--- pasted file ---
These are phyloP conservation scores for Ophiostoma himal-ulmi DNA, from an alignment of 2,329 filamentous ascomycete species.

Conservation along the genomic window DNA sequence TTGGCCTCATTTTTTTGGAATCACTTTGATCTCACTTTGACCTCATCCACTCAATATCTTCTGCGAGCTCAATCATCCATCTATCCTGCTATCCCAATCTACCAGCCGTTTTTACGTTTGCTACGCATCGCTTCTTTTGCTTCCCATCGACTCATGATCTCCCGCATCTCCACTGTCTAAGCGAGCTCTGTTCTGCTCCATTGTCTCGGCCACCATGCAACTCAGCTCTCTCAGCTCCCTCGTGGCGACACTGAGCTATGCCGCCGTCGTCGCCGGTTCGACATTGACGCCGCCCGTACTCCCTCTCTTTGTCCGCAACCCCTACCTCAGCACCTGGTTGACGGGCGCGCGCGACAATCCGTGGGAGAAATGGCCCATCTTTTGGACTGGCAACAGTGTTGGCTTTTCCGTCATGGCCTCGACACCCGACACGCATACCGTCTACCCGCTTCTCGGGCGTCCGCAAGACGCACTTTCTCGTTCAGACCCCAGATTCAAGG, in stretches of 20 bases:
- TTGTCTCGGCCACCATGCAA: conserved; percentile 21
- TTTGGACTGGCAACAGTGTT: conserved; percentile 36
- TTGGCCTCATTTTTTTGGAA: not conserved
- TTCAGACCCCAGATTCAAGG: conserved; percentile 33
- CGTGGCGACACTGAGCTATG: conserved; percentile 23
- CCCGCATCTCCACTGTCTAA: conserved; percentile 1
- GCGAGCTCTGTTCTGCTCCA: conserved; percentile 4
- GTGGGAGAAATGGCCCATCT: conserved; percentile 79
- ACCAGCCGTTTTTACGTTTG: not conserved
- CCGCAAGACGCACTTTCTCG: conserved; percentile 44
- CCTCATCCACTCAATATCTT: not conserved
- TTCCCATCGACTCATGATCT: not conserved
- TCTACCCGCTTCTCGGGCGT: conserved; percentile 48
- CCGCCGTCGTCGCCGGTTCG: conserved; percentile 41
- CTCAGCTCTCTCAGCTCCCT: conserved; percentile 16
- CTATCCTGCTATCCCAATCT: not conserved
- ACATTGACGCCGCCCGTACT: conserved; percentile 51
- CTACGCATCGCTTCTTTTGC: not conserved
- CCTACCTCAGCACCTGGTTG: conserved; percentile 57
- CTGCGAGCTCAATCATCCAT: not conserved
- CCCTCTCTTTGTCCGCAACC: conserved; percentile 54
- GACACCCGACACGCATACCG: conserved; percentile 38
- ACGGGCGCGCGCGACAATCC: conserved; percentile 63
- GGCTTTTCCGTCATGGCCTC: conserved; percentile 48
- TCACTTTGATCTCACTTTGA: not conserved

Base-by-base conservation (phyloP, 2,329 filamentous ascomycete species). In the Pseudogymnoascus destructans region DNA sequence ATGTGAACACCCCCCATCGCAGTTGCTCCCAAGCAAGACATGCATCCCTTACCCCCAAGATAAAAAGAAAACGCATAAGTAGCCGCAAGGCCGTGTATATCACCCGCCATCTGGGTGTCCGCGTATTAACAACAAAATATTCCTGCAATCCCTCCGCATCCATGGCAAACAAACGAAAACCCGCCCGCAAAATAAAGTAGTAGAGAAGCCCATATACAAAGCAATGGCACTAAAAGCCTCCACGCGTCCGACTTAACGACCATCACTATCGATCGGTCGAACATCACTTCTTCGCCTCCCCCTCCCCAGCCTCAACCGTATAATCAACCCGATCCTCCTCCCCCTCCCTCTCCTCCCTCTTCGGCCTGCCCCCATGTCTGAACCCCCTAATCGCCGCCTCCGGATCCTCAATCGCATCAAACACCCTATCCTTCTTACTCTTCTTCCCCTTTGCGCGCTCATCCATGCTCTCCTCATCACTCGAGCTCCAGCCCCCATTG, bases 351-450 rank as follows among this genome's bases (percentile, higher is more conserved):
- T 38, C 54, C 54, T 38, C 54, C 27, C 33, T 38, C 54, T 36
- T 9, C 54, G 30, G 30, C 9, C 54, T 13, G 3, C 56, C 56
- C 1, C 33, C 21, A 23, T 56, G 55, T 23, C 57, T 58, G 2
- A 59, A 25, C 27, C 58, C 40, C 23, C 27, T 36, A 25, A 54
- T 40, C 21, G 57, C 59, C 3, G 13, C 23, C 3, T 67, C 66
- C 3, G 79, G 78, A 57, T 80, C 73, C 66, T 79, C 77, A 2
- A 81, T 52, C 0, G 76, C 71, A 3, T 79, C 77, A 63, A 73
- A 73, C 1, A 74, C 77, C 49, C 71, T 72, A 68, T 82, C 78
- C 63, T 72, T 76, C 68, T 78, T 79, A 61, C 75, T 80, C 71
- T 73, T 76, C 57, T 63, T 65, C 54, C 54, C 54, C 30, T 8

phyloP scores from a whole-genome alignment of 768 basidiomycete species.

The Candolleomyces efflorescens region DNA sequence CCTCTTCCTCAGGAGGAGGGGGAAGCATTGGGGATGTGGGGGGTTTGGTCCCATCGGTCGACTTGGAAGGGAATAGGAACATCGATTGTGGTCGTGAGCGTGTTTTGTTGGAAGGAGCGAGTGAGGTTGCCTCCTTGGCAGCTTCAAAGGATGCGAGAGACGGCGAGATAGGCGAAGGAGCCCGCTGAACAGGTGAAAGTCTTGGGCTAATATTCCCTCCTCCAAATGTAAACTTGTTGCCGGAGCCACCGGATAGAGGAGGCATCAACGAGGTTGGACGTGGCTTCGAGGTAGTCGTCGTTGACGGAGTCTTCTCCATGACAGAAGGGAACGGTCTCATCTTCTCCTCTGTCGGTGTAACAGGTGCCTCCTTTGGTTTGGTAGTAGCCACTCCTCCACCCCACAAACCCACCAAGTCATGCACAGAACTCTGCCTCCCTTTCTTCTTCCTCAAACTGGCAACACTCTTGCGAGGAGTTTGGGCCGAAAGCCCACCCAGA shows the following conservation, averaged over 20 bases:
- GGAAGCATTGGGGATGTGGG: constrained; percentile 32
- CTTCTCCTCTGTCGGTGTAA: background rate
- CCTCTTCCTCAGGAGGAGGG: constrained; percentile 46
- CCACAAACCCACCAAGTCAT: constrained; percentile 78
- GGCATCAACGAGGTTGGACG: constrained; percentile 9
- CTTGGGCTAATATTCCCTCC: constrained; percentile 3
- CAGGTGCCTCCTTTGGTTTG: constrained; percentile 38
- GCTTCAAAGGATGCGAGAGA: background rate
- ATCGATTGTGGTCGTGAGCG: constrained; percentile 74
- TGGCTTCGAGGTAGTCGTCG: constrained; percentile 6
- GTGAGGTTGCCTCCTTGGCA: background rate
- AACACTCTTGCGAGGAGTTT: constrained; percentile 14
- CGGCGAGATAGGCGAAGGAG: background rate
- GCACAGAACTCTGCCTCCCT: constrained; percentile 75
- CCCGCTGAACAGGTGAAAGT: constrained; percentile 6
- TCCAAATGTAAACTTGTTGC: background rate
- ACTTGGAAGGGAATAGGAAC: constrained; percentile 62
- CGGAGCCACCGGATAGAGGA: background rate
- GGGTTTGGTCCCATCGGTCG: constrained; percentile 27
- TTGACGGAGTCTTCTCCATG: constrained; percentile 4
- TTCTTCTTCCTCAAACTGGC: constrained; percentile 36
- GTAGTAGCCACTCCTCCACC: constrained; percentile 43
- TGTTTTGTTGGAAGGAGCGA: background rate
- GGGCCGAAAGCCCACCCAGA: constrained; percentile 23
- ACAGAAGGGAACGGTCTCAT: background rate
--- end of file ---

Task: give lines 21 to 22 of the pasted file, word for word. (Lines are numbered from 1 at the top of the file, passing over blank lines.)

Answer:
- CCTACCTCAGCACCTGGTTG: conserved; percentile 57
- CTGCGAGCTCAATCATCCAT: not conserved